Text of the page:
Throughout life we experience losses: of jobs, security, dreams, childhoods, marriages, health, and loved ones. The seasons of life all hold within their walls the need to grieve the losses that are attached. For most moments of transition, we give ourselves a few moments to think sadly and perhaps fondly about what we are giving up before quickly moving on.
The depth of loss will be experienced differently by different people and will be associated with what that loss meant to us. Losses hold within them an emotional and psychological involvement. Some losses will be mere glitches in time while others hold within them deep pain and sorrow.
What does it mean to grieve?
Grieving our losses is coming to terms with what has happened – making sense of it all. It is working through the tangles of roller coaster emotions: anger, sorrow, sadness, relief, guilt, fear, anxiety, hope, hopelessness, depression and even joy. We may experience some or all of these emotions and more.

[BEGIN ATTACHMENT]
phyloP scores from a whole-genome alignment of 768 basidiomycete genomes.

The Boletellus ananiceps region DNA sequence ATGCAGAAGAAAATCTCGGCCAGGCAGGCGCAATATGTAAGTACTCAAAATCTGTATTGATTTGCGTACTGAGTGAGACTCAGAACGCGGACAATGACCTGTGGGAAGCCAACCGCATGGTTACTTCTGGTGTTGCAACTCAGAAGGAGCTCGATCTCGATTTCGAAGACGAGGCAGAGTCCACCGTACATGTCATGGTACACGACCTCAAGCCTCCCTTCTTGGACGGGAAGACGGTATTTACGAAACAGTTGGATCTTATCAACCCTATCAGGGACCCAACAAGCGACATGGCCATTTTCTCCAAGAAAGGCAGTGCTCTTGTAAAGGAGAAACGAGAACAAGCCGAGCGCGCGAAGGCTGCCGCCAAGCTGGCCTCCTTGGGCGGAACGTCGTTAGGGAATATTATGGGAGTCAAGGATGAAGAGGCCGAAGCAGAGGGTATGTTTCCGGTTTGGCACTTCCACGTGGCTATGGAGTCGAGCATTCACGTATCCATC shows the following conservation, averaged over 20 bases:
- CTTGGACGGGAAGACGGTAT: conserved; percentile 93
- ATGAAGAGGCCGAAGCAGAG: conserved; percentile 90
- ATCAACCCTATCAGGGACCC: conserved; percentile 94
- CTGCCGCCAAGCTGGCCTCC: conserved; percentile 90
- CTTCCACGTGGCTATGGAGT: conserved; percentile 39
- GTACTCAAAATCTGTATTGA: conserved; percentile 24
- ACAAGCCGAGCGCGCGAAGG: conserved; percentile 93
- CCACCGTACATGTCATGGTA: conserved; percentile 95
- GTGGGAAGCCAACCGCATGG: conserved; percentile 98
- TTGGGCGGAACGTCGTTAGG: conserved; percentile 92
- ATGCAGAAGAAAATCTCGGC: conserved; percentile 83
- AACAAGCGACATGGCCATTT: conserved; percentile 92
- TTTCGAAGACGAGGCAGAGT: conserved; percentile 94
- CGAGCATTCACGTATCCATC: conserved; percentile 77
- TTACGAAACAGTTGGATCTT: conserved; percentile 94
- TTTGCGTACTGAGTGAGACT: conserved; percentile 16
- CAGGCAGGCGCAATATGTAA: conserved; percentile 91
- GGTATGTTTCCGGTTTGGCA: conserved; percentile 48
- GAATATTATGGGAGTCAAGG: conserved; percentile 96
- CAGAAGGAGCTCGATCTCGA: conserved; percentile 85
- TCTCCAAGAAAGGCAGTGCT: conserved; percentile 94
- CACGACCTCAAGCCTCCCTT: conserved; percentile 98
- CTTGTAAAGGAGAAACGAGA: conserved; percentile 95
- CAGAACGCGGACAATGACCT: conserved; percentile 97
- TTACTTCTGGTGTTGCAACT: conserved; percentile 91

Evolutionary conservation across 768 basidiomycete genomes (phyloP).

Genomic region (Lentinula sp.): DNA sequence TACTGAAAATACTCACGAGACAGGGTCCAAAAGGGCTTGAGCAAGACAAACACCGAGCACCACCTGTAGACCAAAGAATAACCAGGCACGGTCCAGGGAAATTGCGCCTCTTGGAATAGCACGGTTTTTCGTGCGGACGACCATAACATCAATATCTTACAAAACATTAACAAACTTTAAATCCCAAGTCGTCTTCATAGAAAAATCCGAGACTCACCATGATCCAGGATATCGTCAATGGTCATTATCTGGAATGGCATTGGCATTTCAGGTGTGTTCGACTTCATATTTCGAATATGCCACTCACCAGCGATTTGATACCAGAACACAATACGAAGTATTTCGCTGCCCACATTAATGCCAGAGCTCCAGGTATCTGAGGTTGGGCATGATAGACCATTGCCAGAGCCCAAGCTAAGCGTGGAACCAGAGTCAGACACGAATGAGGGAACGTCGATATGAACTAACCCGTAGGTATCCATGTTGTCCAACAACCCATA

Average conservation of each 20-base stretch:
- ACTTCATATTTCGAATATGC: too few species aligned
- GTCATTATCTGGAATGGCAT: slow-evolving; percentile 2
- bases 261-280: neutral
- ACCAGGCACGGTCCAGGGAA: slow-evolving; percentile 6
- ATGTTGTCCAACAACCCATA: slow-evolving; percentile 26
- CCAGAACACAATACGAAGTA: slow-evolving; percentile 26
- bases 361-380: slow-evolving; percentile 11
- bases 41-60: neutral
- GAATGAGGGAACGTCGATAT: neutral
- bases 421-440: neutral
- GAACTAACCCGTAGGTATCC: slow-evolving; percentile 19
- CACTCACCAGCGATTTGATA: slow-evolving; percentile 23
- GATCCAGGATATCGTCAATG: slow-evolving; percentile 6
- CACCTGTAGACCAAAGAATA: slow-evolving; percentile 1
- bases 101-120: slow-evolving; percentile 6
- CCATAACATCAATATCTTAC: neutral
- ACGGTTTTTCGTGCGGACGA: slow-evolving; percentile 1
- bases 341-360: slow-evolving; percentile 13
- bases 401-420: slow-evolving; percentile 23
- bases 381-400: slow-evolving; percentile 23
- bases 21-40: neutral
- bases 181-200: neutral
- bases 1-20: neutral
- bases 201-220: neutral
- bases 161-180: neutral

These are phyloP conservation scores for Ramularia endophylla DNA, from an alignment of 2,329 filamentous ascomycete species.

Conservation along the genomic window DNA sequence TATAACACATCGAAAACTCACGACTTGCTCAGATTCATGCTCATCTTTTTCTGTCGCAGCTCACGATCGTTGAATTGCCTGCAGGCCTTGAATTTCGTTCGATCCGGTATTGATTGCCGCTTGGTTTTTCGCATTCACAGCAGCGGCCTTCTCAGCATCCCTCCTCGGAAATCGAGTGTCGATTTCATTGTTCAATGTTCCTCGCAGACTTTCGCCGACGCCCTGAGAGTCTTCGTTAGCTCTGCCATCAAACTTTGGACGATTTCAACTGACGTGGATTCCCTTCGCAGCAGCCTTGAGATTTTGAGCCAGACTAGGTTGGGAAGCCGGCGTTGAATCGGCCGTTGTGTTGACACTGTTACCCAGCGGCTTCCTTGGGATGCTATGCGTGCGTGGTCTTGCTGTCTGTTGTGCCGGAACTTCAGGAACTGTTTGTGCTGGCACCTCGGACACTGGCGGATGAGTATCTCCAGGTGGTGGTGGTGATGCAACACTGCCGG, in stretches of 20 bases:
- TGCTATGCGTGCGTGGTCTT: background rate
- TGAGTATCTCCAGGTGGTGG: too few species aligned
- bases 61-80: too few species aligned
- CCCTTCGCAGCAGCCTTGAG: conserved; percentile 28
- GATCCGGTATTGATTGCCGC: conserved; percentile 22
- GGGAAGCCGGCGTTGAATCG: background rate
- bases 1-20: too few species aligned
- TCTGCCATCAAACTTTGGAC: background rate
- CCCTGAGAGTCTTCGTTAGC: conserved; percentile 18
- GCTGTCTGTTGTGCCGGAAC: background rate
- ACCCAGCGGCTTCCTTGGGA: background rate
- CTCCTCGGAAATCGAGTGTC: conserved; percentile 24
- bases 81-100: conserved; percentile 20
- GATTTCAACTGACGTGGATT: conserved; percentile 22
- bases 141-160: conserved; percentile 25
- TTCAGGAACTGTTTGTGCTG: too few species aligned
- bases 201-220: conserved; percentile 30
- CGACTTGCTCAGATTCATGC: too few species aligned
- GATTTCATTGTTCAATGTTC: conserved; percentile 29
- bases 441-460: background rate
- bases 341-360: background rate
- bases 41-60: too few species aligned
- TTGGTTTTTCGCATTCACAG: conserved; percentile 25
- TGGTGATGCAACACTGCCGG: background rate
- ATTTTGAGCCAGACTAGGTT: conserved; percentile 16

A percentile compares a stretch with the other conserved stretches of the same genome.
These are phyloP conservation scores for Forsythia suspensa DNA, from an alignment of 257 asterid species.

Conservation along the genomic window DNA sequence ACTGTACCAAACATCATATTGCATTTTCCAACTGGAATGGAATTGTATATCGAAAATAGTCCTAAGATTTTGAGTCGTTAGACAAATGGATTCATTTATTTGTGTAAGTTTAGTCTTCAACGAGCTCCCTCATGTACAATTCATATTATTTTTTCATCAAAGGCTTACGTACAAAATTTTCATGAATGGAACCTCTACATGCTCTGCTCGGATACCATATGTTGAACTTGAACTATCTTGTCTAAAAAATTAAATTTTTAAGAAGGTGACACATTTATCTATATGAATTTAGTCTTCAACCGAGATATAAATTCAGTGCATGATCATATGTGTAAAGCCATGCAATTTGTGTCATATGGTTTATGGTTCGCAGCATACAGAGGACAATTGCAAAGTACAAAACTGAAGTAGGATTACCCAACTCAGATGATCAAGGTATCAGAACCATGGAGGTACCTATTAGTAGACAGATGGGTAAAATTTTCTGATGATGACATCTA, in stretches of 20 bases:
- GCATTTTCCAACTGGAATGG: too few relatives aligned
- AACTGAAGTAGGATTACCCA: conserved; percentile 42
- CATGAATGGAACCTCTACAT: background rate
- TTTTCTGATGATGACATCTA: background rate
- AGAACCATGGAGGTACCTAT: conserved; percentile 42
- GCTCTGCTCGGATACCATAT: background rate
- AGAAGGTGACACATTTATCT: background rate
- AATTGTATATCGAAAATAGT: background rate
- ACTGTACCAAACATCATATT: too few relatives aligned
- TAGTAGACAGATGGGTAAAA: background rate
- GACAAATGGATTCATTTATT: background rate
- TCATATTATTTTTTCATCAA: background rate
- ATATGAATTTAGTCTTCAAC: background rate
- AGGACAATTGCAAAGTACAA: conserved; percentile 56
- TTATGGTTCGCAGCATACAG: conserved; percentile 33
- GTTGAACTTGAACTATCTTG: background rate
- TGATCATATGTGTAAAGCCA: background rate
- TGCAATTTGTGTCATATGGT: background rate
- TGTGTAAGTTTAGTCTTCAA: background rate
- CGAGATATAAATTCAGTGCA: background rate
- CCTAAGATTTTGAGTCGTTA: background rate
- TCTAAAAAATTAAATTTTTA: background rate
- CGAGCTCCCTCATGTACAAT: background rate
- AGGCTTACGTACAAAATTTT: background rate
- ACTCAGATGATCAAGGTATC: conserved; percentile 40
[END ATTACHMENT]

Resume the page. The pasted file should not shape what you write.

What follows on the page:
Grieving our losses means working through the normal and natural questions of “Why, what if, why me, if only, and if I had”. While working through the emotions and questions is part of the grieving process, at times there are no answers to our questions and we are left with no easy answers. And we are left to accept and let go of what was so we can heal.
Grieving is finding some way to articulate what we are experiencing. It is not always easy to express what we are feeling in grief. Emotions can be scary, especially if we are experiencing a lot of anger. Anxiety and fears are sometimes hard to define as we move into the unknown. How do I share with someone else what I am feeling when I cannot understand it myself? But in expression, whether through art, writing, talking or silent walks with God, we find release.
Within the process of mourning our loss, we are faced with our vulnerability: How will I make it? Who am I now? How do I ask for help? Do I give myself permission to grieve or do I have to put on the mask of having it all together? Losses can create deep wounds that we don’t see but which leave huge holes in our psyche. With losses that held a lot of meaning, it takes time to heal. As we allow ourselves to grieve we validate and honor our journey.
And finally, grieving allows us to integrate the loss into our lives – it becomes a part of our life story. We remember, but are no longer focused on it. We may still feel sadness, but we also feel happiness, peace, energy and a zest for life. At that point we are able to create a new beginning – a new reality that has meaning and purpose within it. It may be different, but it is okay. Life has taken on a new normal.
©Marlene Anderson, MA, LMHC, NCC